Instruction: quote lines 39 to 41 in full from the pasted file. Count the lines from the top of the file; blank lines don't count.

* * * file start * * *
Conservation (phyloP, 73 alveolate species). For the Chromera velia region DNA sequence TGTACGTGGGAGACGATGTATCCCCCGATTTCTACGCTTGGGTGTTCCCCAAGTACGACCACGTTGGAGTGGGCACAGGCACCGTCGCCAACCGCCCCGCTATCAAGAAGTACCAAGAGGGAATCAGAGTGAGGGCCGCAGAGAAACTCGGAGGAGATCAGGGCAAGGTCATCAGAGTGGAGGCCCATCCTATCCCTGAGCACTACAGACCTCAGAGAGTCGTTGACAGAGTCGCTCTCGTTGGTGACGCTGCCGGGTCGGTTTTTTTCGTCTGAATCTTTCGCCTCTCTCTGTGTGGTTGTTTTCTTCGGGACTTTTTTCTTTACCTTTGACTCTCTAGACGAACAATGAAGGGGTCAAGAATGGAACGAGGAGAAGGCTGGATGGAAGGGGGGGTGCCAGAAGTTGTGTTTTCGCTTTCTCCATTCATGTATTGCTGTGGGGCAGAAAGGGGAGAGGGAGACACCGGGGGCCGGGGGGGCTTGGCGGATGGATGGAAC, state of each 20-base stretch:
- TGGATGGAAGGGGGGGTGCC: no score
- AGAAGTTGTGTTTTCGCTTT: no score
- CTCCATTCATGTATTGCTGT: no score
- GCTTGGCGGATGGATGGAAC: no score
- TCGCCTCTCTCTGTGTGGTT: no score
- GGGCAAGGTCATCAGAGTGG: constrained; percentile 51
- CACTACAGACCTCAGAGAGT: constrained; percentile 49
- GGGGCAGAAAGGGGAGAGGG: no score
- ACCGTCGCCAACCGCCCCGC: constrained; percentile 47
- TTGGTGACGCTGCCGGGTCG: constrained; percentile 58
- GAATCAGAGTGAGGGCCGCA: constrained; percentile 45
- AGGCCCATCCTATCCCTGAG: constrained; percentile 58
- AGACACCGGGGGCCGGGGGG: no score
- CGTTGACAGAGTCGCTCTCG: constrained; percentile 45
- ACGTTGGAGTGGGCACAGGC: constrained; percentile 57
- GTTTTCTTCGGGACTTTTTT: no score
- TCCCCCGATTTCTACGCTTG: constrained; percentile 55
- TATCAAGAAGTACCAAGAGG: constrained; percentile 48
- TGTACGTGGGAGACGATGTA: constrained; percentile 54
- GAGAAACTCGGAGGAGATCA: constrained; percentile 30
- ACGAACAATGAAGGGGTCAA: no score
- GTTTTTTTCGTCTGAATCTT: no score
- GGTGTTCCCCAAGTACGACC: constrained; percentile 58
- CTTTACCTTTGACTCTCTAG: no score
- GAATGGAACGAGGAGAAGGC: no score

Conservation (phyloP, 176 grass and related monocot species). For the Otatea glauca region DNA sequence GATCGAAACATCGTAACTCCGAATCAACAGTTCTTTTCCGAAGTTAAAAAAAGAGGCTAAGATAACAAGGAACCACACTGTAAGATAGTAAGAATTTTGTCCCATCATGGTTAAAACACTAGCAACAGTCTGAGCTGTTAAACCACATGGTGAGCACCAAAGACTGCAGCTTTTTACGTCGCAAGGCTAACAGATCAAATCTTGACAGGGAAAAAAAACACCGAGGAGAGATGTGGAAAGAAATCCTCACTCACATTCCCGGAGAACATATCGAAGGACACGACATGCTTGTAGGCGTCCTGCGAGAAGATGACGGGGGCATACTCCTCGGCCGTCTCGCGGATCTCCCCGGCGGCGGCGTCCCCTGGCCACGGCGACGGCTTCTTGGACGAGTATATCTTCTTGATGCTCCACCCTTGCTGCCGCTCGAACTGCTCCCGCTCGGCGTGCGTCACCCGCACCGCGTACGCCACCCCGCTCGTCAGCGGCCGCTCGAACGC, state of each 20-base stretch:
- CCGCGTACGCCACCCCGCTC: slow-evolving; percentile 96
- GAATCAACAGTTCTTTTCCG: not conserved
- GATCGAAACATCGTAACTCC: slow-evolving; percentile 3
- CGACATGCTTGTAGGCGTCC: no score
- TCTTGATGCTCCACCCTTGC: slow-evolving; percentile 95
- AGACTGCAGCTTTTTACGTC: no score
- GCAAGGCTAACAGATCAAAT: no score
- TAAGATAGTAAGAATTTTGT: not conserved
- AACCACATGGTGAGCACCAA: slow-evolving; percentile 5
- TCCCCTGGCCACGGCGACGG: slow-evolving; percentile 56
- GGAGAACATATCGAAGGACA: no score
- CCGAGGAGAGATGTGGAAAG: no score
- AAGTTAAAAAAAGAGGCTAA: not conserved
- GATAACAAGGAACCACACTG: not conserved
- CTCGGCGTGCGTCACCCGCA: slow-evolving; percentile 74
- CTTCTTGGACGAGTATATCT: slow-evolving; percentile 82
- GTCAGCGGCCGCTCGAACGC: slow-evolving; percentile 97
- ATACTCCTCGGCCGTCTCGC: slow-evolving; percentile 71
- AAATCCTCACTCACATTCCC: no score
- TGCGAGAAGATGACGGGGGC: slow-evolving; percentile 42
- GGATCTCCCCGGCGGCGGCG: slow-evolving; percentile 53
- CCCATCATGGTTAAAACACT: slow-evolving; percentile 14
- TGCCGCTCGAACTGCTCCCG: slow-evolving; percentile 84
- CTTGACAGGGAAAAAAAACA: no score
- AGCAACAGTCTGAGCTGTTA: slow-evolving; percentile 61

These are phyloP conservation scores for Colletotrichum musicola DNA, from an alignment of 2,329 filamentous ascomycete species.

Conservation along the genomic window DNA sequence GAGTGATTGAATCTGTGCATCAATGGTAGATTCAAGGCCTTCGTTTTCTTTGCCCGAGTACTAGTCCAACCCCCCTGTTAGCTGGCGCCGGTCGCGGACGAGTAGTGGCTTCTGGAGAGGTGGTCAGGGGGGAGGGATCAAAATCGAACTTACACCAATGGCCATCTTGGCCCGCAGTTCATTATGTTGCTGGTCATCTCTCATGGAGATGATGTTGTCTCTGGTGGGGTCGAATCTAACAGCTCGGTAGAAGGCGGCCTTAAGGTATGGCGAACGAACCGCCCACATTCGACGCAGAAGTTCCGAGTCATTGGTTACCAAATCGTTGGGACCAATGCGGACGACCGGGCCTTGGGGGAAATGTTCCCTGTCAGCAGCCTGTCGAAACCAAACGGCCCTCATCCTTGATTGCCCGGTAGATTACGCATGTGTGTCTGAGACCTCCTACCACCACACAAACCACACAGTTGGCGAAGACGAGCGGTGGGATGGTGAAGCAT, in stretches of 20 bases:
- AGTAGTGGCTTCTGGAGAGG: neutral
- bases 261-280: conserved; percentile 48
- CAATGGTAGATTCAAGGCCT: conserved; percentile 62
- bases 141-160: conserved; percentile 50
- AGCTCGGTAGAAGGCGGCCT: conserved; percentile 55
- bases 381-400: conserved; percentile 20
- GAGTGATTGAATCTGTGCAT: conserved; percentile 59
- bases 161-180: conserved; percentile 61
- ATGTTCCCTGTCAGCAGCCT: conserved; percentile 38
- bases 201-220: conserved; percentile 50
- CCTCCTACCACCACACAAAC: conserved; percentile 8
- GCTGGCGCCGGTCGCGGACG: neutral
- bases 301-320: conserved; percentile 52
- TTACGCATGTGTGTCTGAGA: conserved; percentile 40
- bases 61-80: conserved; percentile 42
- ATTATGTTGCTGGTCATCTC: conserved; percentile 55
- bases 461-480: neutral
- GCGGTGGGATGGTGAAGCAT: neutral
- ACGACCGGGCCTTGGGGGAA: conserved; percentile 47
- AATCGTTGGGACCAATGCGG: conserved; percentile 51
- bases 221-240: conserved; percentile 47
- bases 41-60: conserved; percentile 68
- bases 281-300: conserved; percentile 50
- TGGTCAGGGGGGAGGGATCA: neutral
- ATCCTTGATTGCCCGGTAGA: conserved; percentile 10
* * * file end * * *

- CCGAGGAGAGATGTGGAAAG: no score
- AAGTTAAAAAAAGAGGCTAA: not conserved
- GATAACAAGGAACCACACTG: not conserved